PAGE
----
The pop star Justin Bieber was born in London, Ontario, the son of two teenagers. His mother was a high-school dropout who liked beer and LSD, and his father an amateur musician. Jeremy Jack Bieber, also a heavy drinker, was in the local jail the night his son was born. He abandoned the family when Bieber was ten months old and went on to pursue a career as a martial arts fighter, often missing visits to his son, resurfacing now and then with a guitar in tow as the boy got older. Justin Bieber grew up very poor and very Christian with his mother, Pattie Mallette. She’s now 38, believes in family values (she is the executive producer of a new anti-abortion film), and recently admitted on American television to being celibate since the mid-1990s. She’s waiting for marriage. She had already found God one night before she got pregnant (and sober). The faith came to her in a kind of Blakeian vision that was ‘very intense and very real’, as she writes in her bestselling memoir, Nowhere but Up: The Story of Justin Bieber’s Mom: ‘With my eyes closed, I saw in my mind an image of my heart opening up. As it unfolded, gold dust was poured into the opening and filled every inch of my heart until there was no room left for even one more speck to squeeze through. Somehow deep in my spirit I knew the gold dust represented God’s love.’ Mallette describes her pregnancy as a miracle comparable to the Immaculate Conception. She was on the pill, took it ‘religiously’: ‘There was no way I was part of that 2 per cent group of women who experience a “margin of error”,’ she writes. ‘I wasn’t pregnant. I couldn’t be. It was impossible.’
‘Anything is possible,’ Justin Bieber writes in Just Getting Started, his second ‘100 per cent official’ memoir, published last year. Friends and family encouraged Mallette to abort the child, but she gave birth to her only son on 1 March 1994 and raised him mostly herself. Bieber could play the drums by the time he was five – his mother’s church friends helped buy his first kit – and he picked up some piano too. His first love, though (he is Canadian) was hockey. He kept his musical talents to himself. To the rest of the world, he was normal.
Bieber became a star in 2007, when his remarkable vocal range was discovered by a former Atlanta club promoter called Scott ‘Scooter’ Braun, the 31-year-old son of a dentist and an orthodontist from Greenwich, Connecticut, while he was browsing YouTube. Braun saw footage of Bieber performing at a local talent show in a dim auditorium, dressed in an awkwardly fitting Oxford shirt, singing a cover of ‘So Sick’, a 2006 ballad by the pop star Ne-Yo:
Gotta change my answering machine
Now that I’m alone
’Cuz right now it says that we
Can’t come to the phone
And I know it makes no sense
’Cuz you walked out the door
But it’s the only way I hear your voice anymore.
It’s unlikely that Bieber, then 12, was old enough to have his own private phone line, but the appeal of his velvety pre-teen tenor was not lost on Braun, who began sending emails to Bieber’s school and calling his mother at home. Braun had managed a few rap groups that never took off and his career was stuck. But early on, he was as obsessed with Bieber as millions of teenagers are today.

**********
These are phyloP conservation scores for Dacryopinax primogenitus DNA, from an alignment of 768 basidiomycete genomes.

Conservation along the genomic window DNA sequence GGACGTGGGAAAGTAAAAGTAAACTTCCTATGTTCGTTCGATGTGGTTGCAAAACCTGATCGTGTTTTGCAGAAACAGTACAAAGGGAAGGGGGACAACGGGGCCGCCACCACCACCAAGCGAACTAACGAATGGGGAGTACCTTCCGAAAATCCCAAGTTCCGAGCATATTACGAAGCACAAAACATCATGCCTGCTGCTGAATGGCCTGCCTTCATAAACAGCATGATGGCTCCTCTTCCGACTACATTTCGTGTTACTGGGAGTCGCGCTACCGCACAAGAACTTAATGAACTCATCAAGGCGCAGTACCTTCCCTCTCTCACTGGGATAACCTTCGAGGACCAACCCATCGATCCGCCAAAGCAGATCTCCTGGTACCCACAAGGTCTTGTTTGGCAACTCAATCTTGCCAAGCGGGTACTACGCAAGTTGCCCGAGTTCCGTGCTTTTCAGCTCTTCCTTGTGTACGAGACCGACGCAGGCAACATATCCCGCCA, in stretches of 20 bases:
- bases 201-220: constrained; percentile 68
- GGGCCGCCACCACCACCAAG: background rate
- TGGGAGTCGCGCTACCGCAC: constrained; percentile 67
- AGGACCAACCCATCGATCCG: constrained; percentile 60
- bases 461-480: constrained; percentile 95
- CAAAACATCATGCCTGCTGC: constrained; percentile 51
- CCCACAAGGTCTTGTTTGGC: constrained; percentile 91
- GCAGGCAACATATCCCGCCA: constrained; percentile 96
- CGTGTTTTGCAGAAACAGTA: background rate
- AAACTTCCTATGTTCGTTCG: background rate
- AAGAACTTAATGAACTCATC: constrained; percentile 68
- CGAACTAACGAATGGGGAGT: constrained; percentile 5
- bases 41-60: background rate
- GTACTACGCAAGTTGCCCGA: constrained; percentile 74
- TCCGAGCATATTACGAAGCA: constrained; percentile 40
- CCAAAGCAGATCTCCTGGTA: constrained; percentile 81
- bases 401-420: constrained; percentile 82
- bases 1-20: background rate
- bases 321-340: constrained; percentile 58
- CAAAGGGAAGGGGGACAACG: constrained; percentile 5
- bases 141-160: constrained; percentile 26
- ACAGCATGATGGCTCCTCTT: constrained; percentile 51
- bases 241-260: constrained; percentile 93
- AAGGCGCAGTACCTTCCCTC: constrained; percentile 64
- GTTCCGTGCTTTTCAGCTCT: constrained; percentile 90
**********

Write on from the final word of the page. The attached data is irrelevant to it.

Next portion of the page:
Braun would later refer to himself as ‘a camp counsellor for pop stars’, making explicit the creepiness of a grown man travelling across a continent in search of a cherubic 12-year-old boy. Braun became Bieber’s manager, as well as the de facto father and protector the boy never had. The singer’s entourage likes to play up these familial analogues. In Never Say Never, a heavy-handed concert documentary about Bieber playing to a sold-out crowd at Madison Square Garden at the age of 16, the Bieber camp explains what they do and where they fit in the professional family the singer – or, really, his mother – has constructed. Ryan Good, stylist, is ‘like the coolest older brother ever’; Carin Morris, wardrobe, is ‘like Justin’s big sister’ (she was also Braun’s long-term girlfriend, which makes the metaphor a bit yucky); Scrappy, stage manager, ‘kinda’ looks at Justin ‘like a little brother’; Kenny Hamilton, security, says sternly that ‘it’s an uncle-nephew relationship.’ Braun reiterates that ‘it’s a family’ and they’re all ‘making sure the kid’s OK’. The patriarch steps in from time to time like any decent overbearing parent. When Believe, Bieber’s third studio album, didn’t receive any nominations at this year’s Grammy Awards, Braun tweeted: ‘This time there wont be any wise words, no excuses, I just plain DISAGREE. The kid deserved it. Grammy board u blew it on this one.’
Perhaps the snub had something to do with lyrics such as: ‘Chillin’ by the fire while we eatin’ fondue/I dunno about me but I know about you.’ The couplet comes from ‘Boyfriend’, the album’s first single; its video was viewed eight million times in 24 hours on the music website VEVO. It doesn’t matter that Bieber’s songs don’t hold much appeal for anyone who isn’t between the ages of six and 16 and female. The mania surrounding his celebrity extends to adults, as when Bieber, at the age of 17, was forced to take a paternity test after highly publicised allegations that he had fathered a child with a 20-year-old fan. The term ‘viral’ has rarely seemed so appropriate a way to characterise a public figure’s appeal. He’s capable of causing mass hysteria with a single message to his 35 million Twitter followers (who call themselves – why wouldn’t they? – ‘Beliebers’). In 2011, he lost 80,000 of them in a protest at his having had a haircut. He single-handedly launched the career of another of Braun’s clients, Carly Rae Jepsen, singer of the hit ‘Call Me Maybe’, simply by tweeting that it was ‘possibly the catchiest song I’ve ever heard lol’. A 12-second video of Bieber vomiting onstage in Arizona has been viewed over 19 million times. ‘Milk was a bad choice! lol,’ he tweeted after the show, to almost 70,000 retweets.